2.  Symbolic consumption: spending money on goods and services, through which, when people acquire them, they wish to communicate or transmit certain aspects of themselves by benefiting from their symbolic characteristics or what they can represent.  
  3. Compulsive consumption: repetitive and excessive consumption that occurs due to anxiety, depression, and boredom of consumers. This behavior is not done by choice, pleasure occurs due to the short duration of the behavior and people experience a feeling of regret or guilt after consuming. 
  4. Experience consumption: consumption in which people focus on interactions with brands and companies and seek to obtain other types of links with products and services. This refers to spending money on goods and services in which buyers value the experiences more than the product or service itself.  
  5. Consumer engagement: level of consumers’ physical, cognitive and emotional relationship with an organization, product, brand, etc. The interpretation of the concept usually depends on the object of engagement (company, product, brand, advertisement, virtual community, value creation, etc.). In other words, engagement reflects an interactive consumer relationship with a specific object that is context specific  
  • Fast vs. Slow consumption models: differences and similarities between fashion and food 
  • How do brands promote more conscious consumption? 
  • Which consumer profiles are more susceptible to consumerism? What are the similarities and differences of fashion and food consumer profiles? 

McDonald’s – Primark (Fast Food and Fashion) 

Starbucks – Zara (Fast Food and Fashion) 

Small restaurants or organic supermarkets - Small businesses and sustainable clothing brands (Slow Food and Fashion) 

Academic/peer reviewed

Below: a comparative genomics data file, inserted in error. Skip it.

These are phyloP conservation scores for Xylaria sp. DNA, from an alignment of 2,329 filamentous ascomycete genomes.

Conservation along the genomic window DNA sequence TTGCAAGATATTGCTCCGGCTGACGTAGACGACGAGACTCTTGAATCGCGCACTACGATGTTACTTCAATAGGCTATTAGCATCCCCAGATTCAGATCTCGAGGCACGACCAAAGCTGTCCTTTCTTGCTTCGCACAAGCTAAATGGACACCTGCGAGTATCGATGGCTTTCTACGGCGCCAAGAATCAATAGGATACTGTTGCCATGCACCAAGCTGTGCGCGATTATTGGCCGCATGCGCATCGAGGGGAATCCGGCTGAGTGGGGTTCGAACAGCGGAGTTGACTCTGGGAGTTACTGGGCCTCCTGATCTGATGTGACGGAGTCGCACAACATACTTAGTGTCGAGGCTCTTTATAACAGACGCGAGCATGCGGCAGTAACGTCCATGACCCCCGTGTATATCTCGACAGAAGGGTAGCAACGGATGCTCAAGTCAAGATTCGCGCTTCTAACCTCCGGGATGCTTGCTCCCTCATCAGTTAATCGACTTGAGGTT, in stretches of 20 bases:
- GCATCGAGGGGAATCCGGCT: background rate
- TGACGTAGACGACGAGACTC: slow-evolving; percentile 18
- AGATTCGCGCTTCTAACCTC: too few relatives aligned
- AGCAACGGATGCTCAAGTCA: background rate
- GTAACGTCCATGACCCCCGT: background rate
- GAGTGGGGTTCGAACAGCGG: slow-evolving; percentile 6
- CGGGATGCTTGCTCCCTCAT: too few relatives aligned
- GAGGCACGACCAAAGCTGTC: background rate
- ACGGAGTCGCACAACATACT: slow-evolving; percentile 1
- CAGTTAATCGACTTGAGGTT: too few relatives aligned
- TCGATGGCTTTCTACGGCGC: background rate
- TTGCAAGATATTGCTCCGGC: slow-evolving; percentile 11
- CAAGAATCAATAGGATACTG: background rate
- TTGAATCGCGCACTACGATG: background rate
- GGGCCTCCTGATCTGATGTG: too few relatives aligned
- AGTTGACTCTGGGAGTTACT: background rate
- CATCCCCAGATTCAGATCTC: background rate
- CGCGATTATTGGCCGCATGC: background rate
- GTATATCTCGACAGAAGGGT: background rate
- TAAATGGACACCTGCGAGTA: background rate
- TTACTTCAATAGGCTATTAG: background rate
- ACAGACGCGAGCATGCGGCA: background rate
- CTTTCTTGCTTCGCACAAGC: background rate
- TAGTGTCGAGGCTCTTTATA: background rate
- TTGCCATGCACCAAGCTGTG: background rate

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Bravo, S (2021). Moda liquida. University of Navarra. 

Campbell, C. (2018). The puzzle of modern consumerism. In The Romantic Ethic and the Spirit of Modern Consumerism (pp. 77-105). Palgrave Macmillan, Cham. 

Cavusoglu, L., & Dakhli, M. (2016). The impact of ethical concerns on fashion consumerism: A review. Markets, Globalization & Development Review, 1(2). 

Delieva, D., & Eom, H. J. (2019). Consumers’ attitude toward socially responsible consumerism in the sustainable fashion market. Business and Management Studies, 5(1), 59-67. 

Dielemans, E., & Zanni, M. (2012). Ethical Fashion Consumerism: A Segmentation and Understanding of Young Swedish Consumers. 

Durán, S. B. (2021). Moda líquida: una integración conceptual entre la sociología, la física y la innovación (Doctoral dissertation, Universidad de Navarra). 

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Lipovetsky, G. (2007). Paradoxical happiness: essay on the hyperconsumption society. Companhia das Letras, São Paulo

Micheletti M. (2003), Political Virtue and Shopping, London, Palgrave MacMillan 

Piligrimienė, Ž., Žukauskaitė, A., Korzilius, H., Banytė, J., & Dovalienė, A. (2020). Internal and external determinants of consumer engagement in sustainable consumption. Sustainability, 12(4), 1349. 

Tanner, C., Kaiser, F. G., & WÖfing Kast, S. (2004). Contextual conditions of ecological consumerism: A food-purchasing survey. Environment and Behavior, 36(1), 94-111. 

Solomon, M. R., Dahl, D. W., White, K., Zaichkowsky, J. L., & Polegato, R. (2014). Consumer behavior: Buying, having, and being (Vol. 10). Toronto, Canada: Pearson. 

Solomon, M. R. (2010). Consumer behaviour: A European perspective. Pearson education. 

Tariq, A., Wang, C., Tanveer, Y., Akram, U., & Akram, Z. (2019). Organic food consumerism through social commerce in China. Asia Pacific Journal of Marketing and Logistics

Usui, K. (2021). Consumerism in Early Modern Japan: Food, Fashion, and Publishing. In Consumer Culture Theory in Asia (pp. 33-59). Routledge.